|TFR Home Page||Contents||Prev. Page||Next Page||Comments|
By Cristina Querrer
I remembered the vendor
who pushed his squeaky cart
of sweet corn, sugarcane,
and mangos in the sweltering afternoons,
through residential subdivisions of my past.
And as a child chased him down,
with my only peso in hand, anxious to fulfill
that nameless need in my early dawn.
Just as if the sky turned the colors
of burnt orange and the world smelled
of incense and my grandmother's coconut oil,
I walked this path before with many faces of my soul.
Thus, I returned here with the same perplexities--
gastric questions that bubble inside,
back pains of my former loss.
My mother will one day look on smiling,
finally at rest in her hammock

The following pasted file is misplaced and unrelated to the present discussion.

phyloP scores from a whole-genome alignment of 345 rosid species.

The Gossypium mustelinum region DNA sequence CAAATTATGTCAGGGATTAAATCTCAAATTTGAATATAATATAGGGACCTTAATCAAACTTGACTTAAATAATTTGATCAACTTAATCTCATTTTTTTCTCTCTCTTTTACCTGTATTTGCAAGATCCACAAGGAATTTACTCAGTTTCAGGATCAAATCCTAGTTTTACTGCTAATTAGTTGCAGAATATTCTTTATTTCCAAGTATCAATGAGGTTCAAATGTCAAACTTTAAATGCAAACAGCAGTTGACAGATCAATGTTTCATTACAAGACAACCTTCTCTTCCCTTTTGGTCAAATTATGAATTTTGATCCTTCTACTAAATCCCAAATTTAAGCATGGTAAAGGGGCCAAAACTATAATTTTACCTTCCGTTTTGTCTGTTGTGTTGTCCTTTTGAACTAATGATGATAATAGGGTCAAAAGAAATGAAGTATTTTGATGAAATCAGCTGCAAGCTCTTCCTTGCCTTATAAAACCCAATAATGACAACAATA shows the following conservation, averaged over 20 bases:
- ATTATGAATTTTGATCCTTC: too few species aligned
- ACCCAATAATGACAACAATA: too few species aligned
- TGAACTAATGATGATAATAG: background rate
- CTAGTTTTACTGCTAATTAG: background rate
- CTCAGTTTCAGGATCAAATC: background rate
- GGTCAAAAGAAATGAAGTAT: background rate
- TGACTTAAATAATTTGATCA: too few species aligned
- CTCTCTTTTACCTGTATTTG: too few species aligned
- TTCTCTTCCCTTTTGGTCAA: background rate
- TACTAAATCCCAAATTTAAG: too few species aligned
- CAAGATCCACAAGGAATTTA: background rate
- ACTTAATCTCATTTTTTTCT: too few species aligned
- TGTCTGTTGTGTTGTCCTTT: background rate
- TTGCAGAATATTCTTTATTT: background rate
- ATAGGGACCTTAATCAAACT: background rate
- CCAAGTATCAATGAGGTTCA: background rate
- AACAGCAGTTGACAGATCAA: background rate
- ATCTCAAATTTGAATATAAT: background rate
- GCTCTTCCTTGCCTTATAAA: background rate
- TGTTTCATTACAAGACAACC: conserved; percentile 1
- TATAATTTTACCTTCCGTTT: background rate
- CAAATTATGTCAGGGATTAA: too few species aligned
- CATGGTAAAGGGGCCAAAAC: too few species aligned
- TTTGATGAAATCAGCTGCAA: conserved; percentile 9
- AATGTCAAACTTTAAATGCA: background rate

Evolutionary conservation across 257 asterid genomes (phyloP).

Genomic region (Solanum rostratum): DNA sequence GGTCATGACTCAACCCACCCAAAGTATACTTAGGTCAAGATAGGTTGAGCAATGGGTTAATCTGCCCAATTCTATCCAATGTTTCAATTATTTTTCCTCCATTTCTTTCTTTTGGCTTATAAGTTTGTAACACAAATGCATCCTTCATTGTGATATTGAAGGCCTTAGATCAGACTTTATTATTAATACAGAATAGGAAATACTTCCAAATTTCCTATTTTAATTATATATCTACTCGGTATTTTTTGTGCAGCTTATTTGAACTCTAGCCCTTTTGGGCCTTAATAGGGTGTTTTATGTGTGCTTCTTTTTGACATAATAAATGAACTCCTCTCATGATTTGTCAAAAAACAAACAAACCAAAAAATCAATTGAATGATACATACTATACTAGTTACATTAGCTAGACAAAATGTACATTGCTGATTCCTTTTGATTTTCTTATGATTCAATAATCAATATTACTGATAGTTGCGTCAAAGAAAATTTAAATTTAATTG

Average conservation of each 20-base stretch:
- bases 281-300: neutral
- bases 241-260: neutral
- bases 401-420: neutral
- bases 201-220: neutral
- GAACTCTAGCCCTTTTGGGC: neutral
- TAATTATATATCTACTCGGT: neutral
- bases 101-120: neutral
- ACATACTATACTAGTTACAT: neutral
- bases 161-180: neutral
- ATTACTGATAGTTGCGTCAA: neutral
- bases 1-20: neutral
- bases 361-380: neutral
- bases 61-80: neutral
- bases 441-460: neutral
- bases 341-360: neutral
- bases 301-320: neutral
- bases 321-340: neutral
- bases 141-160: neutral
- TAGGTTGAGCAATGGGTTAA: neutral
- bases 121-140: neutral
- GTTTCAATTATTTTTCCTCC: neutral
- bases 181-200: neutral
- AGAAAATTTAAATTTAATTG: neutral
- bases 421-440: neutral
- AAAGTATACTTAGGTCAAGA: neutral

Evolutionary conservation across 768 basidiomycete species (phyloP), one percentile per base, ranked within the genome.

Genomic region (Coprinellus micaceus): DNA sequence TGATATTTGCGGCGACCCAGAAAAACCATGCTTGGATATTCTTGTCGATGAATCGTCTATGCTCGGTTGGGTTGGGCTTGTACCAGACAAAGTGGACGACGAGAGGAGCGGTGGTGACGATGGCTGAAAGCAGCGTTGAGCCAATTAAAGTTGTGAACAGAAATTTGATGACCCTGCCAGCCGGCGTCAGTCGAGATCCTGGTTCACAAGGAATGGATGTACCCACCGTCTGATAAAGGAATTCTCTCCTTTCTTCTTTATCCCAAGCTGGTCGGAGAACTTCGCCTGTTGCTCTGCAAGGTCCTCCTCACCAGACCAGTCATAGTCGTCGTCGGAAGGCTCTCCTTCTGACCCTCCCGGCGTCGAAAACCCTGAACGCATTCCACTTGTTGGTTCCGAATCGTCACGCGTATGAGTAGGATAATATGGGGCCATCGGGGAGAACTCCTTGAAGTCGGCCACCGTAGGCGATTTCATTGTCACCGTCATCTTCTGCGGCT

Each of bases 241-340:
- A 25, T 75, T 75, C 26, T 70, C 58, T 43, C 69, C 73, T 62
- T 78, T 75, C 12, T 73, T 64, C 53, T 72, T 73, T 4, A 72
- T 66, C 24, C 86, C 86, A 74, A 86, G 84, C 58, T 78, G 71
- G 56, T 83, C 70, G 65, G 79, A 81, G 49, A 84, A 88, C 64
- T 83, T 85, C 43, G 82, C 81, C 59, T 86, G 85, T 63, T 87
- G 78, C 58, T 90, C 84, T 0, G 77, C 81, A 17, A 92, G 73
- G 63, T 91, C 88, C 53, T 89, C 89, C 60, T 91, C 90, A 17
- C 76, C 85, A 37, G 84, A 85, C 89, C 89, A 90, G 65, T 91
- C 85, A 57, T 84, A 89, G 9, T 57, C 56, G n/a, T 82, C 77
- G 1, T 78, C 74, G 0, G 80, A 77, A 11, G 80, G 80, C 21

contented for once about the heat,
as I will hear again that mango man call out
the objects of my affection.
One day pockets will overflow with pesos
and I will never rummage through that
garbage pile of pits, memory.
Just as if
the Bataan Death March of my life
took me down corridors of my realities
separating me from my husk--
it is here that I am still eased
by visions of water buffaloes and rice patties,
fish set out to dry in the tangerine sun,
and the store owner sleeping
with the fly swatter in his hand.
Something unexplainable ferments,
something in my sultry past falls short,
and far beyond my
torturous initiation to salaciousness;
Yes, my first lover experienced me here.
A foreigner himself.
A part of that melding masses of ants
crawling into the crevices of the cabarets
of go-go girls and GIs, San Miguel beer,
and rotting mango seeds.
© Copyright 1997, 2007, The Fairfield Review Inc., All Rights Reserved.
Document last modified on: 01/23/2000